Editor's Note: This is a guest post by Dan Unter, attorney at Cleantech Law Partners, a law firm that serves the unique legal needs of renewable energy and cleantech companies in the United States and around the world. Mr. Unter can be contacted at dunter [at] cleantechlawpartners.com
You can read prior article from Dan in the Startup Legal Corner series on Green VC here.
THE NON-DISCLOSURE AGREEMENT
The non-disclosure agreement (NDA) is such an often-used agreement that it’s surprising how misunderstood it is. It is even more surprising how often this type of legal document is exploited to gain advantage over another party. Hopefully this article will give you some insight into the basic purpose of an NDA, when it is used, and what I consider the easiest version to work with.
The Intended Purpose of an NDA
The only reason you exchange an NDA with another party is so that both parties have protection from the disclosure of anything that is either discussed or given over in the form of a document, display, file, or anything else. Each party is essentially giving their word in a mutual NDA that they won’t improperly disclose or use any relevant information, ideas, etc. that is passed between them. A NDA is not always needed, but is used often over discussions around potential partnerships, new clients, investments, and anything else where confidential information is passing hands.
This seems pretty simple, right? Yet I continually see clauses that have to do with non-compete, intellectual property transfer, or license and work for hire, to name a few. If you see an NDA with anything like this hidden amongst the terms, DO NOT sign it. It is enforceable (to a degree), so you don’t want to be caught arguing against a contract that you signed. In the end, it is evidence that the other party should be dealt with caution.
The Perfect NDA
The NDA that I always use is broad-based and mutual. It is broad-based in that it covers any and all discussions between the parties. I do this because over the course of any series of meetings, people tend to digress and should be able to do so without fear that they are off-topic and thus not protected. It is mutual because it does not matter what type of discussion you are having, both sides should be protected. That is what I consider fair.
In terms of time of confidentiality, usually five years is appropriate, if not on the long side.
I do not require that documents be marked as “confidential.” I feel this is unnecessary and counter-intuitive to normal business dealings.
There is also no better state for the "choice of law" referenced in the NDA then the state you reside in. If you are on the receiving end of an NDA, any state is fine, but keep in mind that any jurisdiction requirement will require you to hire counsel there to enforce it if necessary.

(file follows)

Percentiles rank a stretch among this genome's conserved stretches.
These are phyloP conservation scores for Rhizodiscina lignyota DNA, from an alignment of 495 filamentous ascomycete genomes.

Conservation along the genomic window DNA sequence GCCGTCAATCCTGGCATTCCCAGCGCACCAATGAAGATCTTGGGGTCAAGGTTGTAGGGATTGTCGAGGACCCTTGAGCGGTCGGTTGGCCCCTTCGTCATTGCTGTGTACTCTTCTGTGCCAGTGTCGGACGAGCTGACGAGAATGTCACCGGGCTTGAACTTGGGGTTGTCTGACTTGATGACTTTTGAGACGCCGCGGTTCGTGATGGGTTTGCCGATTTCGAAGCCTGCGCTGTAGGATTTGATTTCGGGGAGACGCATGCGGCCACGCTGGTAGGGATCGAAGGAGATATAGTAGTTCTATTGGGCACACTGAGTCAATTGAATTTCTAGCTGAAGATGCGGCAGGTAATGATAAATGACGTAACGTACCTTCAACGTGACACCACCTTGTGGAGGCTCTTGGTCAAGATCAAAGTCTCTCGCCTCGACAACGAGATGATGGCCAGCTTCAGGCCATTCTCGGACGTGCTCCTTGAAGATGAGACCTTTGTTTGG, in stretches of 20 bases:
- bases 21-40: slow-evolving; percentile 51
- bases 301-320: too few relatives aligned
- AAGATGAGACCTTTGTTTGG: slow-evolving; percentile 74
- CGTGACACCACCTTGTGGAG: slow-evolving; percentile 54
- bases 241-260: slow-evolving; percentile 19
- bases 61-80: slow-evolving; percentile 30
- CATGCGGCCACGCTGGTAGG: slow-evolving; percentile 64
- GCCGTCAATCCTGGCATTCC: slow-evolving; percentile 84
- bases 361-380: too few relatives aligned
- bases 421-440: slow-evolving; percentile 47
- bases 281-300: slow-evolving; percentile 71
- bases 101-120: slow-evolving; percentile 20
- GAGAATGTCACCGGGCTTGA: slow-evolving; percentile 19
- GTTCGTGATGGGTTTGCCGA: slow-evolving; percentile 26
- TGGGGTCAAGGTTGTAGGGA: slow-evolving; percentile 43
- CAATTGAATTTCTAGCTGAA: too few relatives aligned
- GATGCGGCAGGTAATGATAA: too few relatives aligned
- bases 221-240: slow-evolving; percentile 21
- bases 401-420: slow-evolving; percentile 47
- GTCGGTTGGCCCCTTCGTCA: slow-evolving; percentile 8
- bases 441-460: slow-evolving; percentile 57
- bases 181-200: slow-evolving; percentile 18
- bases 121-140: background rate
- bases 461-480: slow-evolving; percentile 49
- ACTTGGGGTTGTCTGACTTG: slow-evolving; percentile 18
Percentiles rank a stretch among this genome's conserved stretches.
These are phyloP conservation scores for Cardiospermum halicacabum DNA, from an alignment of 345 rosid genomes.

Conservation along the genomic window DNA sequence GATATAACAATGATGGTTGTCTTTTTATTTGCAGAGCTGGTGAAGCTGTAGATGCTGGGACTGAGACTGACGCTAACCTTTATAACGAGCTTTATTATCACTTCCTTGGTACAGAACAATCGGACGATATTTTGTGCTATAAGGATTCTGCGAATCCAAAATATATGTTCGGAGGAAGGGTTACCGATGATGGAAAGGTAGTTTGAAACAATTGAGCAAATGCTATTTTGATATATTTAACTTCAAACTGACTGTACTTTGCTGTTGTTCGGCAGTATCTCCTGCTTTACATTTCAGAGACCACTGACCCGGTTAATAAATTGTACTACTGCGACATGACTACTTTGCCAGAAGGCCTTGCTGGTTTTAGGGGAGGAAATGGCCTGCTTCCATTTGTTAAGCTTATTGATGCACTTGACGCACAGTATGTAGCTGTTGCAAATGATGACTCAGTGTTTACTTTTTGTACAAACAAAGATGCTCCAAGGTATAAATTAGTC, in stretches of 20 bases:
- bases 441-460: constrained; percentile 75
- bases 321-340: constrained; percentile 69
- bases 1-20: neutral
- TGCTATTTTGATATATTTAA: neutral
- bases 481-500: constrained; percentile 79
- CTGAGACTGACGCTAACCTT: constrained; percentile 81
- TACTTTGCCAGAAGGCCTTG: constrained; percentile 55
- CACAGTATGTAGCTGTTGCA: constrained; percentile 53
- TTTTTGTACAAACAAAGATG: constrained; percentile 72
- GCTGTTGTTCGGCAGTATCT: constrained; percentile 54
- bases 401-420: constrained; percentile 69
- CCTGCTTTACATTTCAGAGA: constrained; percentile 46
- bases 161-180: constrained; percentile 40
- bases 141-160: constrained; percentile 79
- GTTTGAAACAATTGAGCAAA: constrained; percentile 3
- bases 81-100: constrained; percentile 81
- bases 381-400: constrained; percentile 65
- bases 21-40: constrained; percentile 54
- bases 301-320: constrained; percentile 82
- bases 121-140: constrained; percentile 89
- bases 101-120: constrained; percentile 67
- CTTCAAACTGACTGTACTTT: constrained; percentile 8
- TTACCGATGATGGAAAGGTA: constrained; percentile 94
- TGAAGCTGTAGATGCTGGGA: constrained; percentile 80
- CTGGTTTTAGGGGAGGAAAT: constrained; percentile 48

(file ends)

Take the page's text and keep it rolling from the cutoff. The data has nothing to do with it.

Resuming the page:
Is it Enforceable?
The short answer is yes. There are other complexities in regards to enforceability of different types of NDAs and the people that try to enforce them, but if you are dealing with a standard NDA document then use it with the expectation that it can be enforced against a person or company that breaches it in the form of an injunction, damages, or both.
I am purposely leaving this area brief because there is some of grey area in the realm of effectiveness and enforceability which is better answered by a business attorney.
What If I’m Given an NDA That Looks Bad?
I see a lot of bad NDAs from large enterprises that don’t expect pushback from individuals. To combat this, I would first try to remove those terms that don’t make sense based on your potential relationship. For example, a blanket license for your idea, a transfer of ownership, an ability to discuss or use your idea with anyone of their choosing are all what I consider “bad” terms. If removing them is not possible, then I would weigh the loss of theft of my idea versus the benefit I may gain from access to this company.
Where do I find an NDA to use?
From a lawyer! You can also download all types of NDAs from the Internet for a small fee or free from sites like DocStoc and Nolo, but be aware that these contracts may not always fit your specific needs and that you may benefit from an attorney's review of your proposed NDA.
Disclaimer: Legal information is not the same as legal advice — the application of law to an individual's specific circumstances. Consult a lawyer if you want professional assurance that any information, and your interpretation of it, is appropriate to your particular situation.